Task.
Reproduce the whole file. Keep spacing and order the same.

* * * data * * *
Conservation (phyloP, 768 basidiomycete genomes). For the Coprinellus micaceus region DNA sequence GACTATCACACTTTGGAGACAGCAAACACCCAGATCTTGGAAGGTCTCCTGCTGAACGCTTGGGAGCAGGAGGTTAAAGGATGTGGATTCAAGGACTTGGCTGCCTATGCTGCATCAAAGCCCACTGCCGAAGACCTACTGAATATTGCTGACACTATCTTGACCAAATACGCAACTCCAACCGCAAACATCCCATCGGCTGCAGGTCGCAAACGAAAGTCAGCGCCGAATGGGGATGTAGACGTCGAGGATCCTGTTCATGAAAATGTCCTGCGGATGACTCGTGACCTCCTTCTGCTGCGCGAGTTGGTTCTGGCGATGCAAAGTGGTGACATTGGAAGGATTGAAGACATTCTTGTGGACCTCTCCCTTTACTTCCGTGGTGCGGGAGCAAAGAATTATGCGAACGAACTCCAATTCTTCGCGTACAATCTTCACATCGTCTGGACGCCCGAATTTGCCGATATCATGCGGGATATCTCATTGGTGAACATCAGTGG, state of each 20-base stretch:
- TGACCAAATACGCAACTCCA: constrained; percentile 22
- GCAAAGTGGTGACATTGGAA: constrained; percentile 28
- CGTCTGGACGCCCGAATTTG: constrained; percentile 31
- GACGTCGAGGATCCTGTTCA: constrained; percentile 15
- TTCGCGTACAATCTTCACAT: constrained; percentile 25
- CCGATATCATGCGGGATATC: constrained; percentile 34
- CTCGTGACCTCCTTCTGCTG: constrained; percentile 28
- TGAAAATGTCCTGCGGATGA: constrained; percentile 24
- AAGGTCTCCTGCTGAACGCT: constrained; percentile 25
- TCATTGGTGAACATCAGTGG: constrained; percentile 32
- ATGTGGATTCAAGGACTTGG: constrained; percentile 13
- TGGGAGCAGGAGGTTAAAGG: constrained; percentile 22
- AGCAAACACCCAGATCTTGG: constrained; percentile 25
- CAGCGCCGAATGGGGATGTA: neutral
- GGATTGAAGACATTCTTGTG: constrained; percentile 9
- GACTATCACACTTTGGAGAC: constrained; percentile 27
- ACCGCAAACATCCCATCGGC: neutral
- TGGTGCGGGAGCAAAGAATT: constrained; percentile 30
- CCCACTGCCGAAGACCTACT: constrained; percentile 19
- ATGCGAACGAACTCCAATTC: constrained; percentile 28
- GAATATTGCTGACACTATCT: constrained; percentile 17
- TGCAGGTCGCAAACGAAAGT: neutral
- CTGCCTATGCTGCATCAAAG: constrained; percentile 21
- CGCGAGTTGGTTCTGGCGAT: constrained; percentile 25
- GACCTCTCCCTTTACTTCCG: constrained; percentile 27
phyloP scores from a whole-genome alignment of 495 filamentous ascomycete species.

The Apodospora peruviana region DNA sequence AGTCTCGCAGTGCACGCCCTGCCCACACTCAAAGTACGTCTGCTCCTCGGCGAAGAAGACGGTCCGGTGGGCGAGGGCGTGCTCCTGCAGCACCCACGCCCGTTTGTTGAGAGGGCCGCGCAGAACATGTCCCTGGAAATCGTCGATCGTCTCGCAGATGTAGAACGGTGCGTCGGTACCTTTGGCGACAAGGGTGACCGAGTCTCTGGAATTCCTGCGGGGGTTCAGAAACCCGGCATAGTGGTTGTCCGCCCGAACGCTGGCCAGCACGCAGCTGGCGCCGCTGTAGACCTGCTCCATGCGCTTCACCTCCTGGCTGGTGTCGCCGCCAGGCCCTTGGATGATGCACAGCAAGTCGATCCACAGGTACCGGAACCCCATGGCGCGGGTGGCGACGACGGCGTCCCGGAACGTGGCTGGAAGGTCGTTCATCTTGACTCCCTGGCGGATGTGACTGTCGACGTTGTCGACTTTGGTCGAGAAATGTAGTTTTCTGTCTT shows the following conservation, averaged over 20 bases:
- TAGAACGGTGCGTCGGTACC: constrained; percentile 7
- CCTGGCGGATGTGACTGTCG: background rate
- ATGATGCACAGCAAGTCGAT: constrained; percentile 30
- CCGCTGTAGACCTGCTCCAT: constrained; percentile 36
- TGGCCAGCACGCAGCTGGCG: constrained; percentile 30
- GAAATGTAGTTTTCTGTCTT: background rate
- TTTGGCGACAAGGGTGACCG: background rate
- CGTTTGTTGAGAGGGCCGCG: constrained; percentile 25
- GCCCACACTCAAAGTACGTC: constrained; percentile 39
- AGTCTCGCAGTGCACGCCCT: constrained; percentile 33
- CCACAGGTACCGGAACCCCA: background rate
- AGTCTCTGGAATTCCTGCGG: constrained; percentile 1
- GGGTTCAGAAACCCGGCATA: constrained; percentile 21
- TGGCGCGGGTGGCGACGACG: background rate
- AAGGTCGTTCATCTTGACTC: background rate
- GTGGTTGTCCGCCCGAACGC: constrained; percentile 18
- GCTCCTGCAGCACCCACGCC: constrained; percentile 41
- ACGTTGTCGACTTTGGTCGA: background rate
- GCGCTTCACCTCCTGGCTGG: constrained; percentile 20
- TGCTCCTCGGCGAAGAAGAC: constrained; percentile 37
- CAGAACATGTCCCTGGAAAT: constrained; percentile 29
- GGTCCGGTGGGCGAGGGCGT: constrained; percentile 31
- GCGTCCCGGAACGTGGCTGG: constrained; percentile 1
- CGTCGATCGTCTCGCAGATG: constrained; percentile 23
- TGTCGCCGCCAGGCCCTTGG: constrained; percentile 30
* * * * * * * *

Conservation (phyloP, 768 basidiomycete genomes). For the Coprinellus micaceus region DNA sequence GACTATCACACTTTGGAGACAGCAAACACCCAGATCTTGGAAGGTCTCCTGCTGAACGCTTGGGAGCAGGAGGTTAAAGGATGTGGATTCAAGGACTTGGCTGCCTATGCTGCATCAAAGCCCACTGCCGAAGACCTACTGAATATTGCTGACACTATCTTGACCAAATACGCAACTCCAACCGCAAACATCCCATCGGCTGCAGGTCGCAAACGAAAGTCAGCGCCGAATGGGGATGTAGACGTCGAGGATCCTGTTCATGAAAATGTCCTGCGGATGACTCGTGACCTCCTTCTGCTGCGCGAGTTGGTTCTGGCGATGCAAAGTGGTGACATTGGAAGGATTGAAGACATTCTTGTGGACCTCTCCCTTTACTTCCGTGGTGCGGGAGCAAAGAATTATGCGAACGAACTCCAATTCTTCGCGTACAATCTTCACATCGTCTGGACGCCCGAATTTGCCGATATCATGCGGGATATCTCATTGGTGAACATCAGTGG, state of each 20-base stretch:
- TGACCAAATACGCAACTCCA: constrained; percentile 22
- GCAAAGTGGTGACATTGGAA: constrained; percentile 28
- CGTCTGGACGCCCGAATTTG: constrained; percentile 31
- GACGTCGAGGATCCTGTTCA: constrained; percentile 15
- TTCGCGTACAATCTTCACAT: constrained; percentile 25
- CCGATATCATGCGGGATATC: constrained; percentile 34
- CTCGTGACCTCCTTCTGCTG: constrained; percentile 28
- TGAAAATGTCCTGCGGATGA: constrained; percentile 24
- AAGGTCTCCTGCTGAACGCT: constrained; percentile 25
- TCATTGGTGAACATCAGTGG: constrained; percentile 32
- ATGTGGATTCAAGGACTTGG: constrained; percentile 13
- TGGGAGCAGGAGGTTAAAGG: constrained; percentile 22
- AGCAAACACCCAGATCTTGG: constrained; percentile 25
- CAGCGCCGAATGGGGATGTA: neutral
- GGATTGAAGACATTCTTGTG: constrained; percentile 9
- GACTATCACACTTTGGAGAC: constrained; percentile 27
- ACCGCAAACATCCCATCGGC: neutral
- TGGTGCGGGAGCAAAGAATT: constrained; percentile 30
- CCCACTGCCGAAGACCTACT: constrained; percentile 19
- ATGCGAACGAACTCCAATTC: constrained; percentile 28
- GAATATTGCTGACACTATCT: constrained; percentile 17
- TGCAGGTCGCAAACGAAAGT: neutral
- CTGCCTATGCTGCATCAAAG: constrained; percentile 21
- CGCGAGTTGGTTCTGGCGAT: constrained; percentile 25
- GACCTCTCCCTTTACTTCCG: constrained; percentile 27
phyloP scores from a whole-genome alignment of 495 filamentous ascomycete species.

The Apodospora peruviana region DNA sequence AGTCTCGCAGTGCACGCCCTGCCCACACTCAAAGTACGTCTGCTCCTCGGCGAAGAAGACGGTCCGGTGGGCGAGGGCGTGCTCCTGCAGCACCCACGCCCGTTTGTTGAGAGGGCCGCGCAGAACATGTCCCTGGAAATCGTCGATCGTCTCGCAGATGTAGAACGGTGCGTCGGTACCTTTGGCGACAAGGGTGACCGAGTCTCTGGAATTCCTGCGGGGGTTCAGAAACCCGGCATAGTGGTTGTCCGCCCGAACGCTGGCCAGCACGCAGCTGGCGCCGCTGTAGACCTGCTCCATGCGCTTCACCTCCTGGCTGGTGTCGCCGCCAGGCCCTTGGATGATGCACAGCAAGTCGATCCACAGGTACCGGAACCCCATGGCGCGGGTGGCGACGACGGCGTCCCGGAACGTGGCTGGAAGGTCGTTCATCTTGACTCCCTGGCGGATGTGACTGTCGACGTTGTCGACTTTGGTCGAGAAATGTAGTTTTCTGTCTT shows the following conservation, averaged over 20 bases:
- TAGAACGGTGCGTCGGTACC: constrained; percentile 7
- CCTGGCGGATGTGACTGTCG: background rate
- ATGATGCACAGCAAGTCGAT: constrained; percentile 30
- CCGCTGTAGACCTGCTCCAT: constrained; percentile 36
- TGGCCAGCACGCAGCTGGCG: constrained; percentile 30
- GAAATGTAGTTTTCTGTCTT: background rate
- TTTGGCGACAAGGGTGACCG: background rate
- CGTTTGTTGAGAGGGCCGCG: constrained; percentile 25
- GCCCACACTCAAAGTACGTC: constrained; percentile 39
- AGTCTCGCAGTGCACGCCCT: constrained; percentile 33
- CCACAGGTACCGGAACCCCA: background rate
- AGTCTCTGGAATTCCTGCGG: constrained; percentile 1
- GGGTTCAGAAACCCGGCATA: constrained; percentile 21
- TGGCGCGGGTGGCGACGACG: background rate
- AAGGTCGTTCATCTTGACTC: background rate
- GTGGTTGTCCGCCCGAACGC: constrained; percentile 18
- GCTCCTGCAGCACCCACGCC: constrained; percentile 41
- ACGTTGTCGACTTTGGTCGA: background rate
- GCGCTTCACCTCCTGGCTGG: constrained; percentile 20
- TGCTCCTCGGCGAAGAAGAC: constrained; percentile 37
- CAGAACATGTCCCTGGAAAT: constrained; percentile 29
- GGTCCGGTGGGCGAGGGCGT: constrained; percentile 31
- GCGTCCCGGAACGTGGCTGG: constrained; percentile 1
- CGTCGATCGTCTCGCAGATG: constrained; percentile 23
- TGTCGCCGCCAGGCCCTTGG: constrained; percentile 30